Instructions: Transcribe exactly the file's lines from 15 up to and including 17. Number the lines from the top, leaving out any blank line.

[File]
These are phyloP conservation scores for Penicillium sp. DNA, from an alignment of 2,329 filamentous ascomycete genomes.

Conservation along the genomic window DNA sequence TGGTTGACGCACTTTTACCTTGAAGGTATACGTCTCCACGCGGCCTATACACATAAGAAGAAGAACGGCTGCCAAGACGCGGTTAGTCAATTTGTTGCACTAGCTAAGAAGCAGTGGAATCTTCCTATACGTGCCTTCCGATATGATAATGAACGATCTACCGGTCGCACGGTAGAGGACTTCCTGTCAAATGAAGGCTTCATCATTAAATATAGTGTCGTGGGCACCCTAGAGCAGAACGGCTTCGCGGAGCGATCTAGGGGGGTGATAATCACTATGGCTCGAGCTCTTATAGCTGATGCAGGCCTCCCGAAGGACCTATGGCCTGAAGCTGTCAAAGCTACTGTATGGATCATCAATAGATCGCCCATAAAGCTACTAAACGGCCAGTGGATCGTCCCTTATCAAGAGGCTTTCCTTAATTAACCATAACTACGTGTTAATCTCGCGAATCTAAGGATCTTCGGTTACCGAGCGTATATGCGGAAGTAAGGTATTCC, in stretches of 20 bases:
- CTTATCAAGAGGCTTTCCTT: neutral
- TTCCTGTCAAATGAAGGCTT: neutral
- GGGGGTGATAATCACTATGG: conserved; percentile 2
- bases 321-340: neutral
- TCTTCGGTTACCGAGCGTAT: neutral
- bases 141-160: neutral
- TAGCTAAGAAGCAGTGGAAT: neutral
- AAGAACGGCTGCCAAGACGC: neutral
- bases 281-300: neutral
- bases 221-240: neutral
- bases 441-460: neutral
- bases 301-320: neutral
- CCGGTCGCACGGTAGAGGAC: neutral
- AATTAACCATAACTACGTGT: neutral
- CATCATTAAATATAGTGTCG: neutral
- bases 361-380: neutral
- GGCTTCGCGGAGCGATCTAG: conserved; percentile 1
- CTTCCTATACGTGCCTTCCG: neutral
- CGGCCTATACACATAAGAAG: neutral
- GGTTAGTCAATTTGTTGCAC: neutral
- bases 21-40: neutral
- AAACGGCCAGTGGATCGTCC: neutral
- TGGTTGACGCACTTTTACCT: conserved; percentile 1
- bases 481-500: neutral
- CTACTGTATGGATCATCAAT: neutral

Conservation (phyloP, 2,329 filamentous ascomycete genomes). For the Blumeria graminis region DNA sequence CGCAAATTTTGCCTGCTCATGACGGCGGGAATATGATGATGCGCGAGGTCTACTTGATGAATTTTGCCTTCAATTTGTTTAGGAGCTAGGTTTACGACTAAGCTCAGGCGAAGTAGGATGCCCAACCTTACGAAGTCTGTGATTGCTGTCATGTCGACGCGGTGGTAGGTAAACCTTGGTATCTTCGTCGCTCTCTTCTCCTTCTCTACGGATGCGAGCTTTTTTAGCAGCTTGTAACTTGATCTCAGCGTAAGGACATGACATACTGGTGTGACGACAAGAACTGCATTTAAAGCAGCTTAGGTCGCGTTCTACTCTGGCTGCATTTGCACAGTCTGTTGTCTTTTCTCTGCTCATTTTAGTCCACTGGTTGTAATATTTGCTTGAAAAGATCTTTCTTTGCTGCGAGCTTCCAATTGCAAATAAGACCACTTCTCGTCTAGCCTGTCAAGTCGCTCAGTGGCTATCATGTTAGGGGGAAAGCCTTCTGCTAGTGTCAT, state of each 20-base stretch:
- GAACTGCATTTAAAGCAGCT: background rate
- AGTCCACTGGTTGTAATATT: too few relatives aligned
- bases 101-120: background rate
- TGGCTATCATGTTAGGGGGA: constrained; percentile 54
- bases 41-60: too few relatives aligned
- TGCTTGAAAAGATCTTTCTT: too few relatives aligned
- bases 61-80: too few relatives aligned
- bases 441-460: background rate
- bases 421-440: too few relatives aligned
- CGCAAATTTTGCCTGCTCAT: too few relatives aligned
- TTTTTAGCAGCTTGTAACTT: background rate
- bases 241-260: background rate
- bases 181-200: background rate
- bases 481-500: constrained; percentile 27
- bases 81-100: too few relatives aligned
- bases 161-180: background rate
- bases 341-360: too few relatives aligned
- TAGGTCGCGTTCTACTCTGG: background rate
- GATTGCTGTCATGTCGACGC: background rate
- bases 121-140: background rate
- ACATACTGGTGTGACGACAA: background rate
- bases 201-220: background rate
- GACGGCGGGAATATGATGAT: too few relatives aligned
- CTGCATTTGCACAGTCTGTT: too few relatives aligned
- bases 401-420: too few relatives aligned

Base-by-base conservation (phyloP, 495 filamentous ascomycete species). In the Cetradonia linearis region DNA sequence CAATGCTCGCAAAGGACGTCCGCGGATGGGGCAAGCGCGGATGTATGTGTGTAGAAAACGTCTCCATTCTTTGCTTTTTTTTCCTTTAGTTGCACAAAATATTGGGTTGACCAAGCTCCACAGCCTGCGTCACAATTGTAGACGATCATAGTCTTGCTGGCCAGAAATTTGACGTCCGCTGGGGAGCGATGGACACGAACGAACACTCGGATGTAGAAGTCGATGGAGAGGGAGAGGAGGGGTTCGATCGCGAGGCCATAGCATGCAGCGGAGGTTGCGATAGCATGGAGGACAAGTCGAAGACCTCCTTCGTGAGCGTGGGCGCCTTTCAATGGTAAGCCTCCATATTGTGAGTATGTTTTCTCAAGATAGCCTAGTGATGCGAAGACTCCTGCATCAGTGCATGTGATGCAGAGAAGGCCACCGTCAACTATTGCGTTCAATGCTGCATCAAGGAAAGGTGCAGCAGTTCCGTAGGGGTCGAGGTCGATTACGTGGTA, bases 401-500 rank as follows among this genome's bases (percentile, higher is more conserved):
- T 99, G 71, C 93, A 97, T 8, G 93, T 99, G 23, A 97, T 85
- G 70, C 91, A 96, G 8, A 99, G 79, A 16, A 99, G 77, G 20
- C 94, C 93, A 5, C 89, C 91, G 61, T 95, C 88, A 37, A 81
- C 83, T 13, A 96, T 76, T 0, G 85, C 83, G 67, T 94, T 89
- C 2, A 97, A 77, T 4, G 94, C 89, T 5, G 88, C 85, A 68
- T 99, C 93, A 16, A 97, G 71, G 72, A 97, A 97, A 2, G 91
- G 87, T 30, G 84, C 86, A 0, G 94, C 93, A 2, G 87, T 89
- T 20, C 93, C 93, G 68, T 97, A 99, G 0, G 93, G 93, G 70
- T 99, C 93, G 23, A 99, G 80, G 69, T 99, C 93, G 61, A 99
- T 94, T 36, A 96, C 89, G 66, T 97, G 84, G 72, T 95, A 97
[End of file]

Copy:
- CCGGTCGCACGGTAGAGGAC: neutral
- AATTAACCATAACTACGTGT: neutral
- CATCATTAAATATAGTGTCG: neutral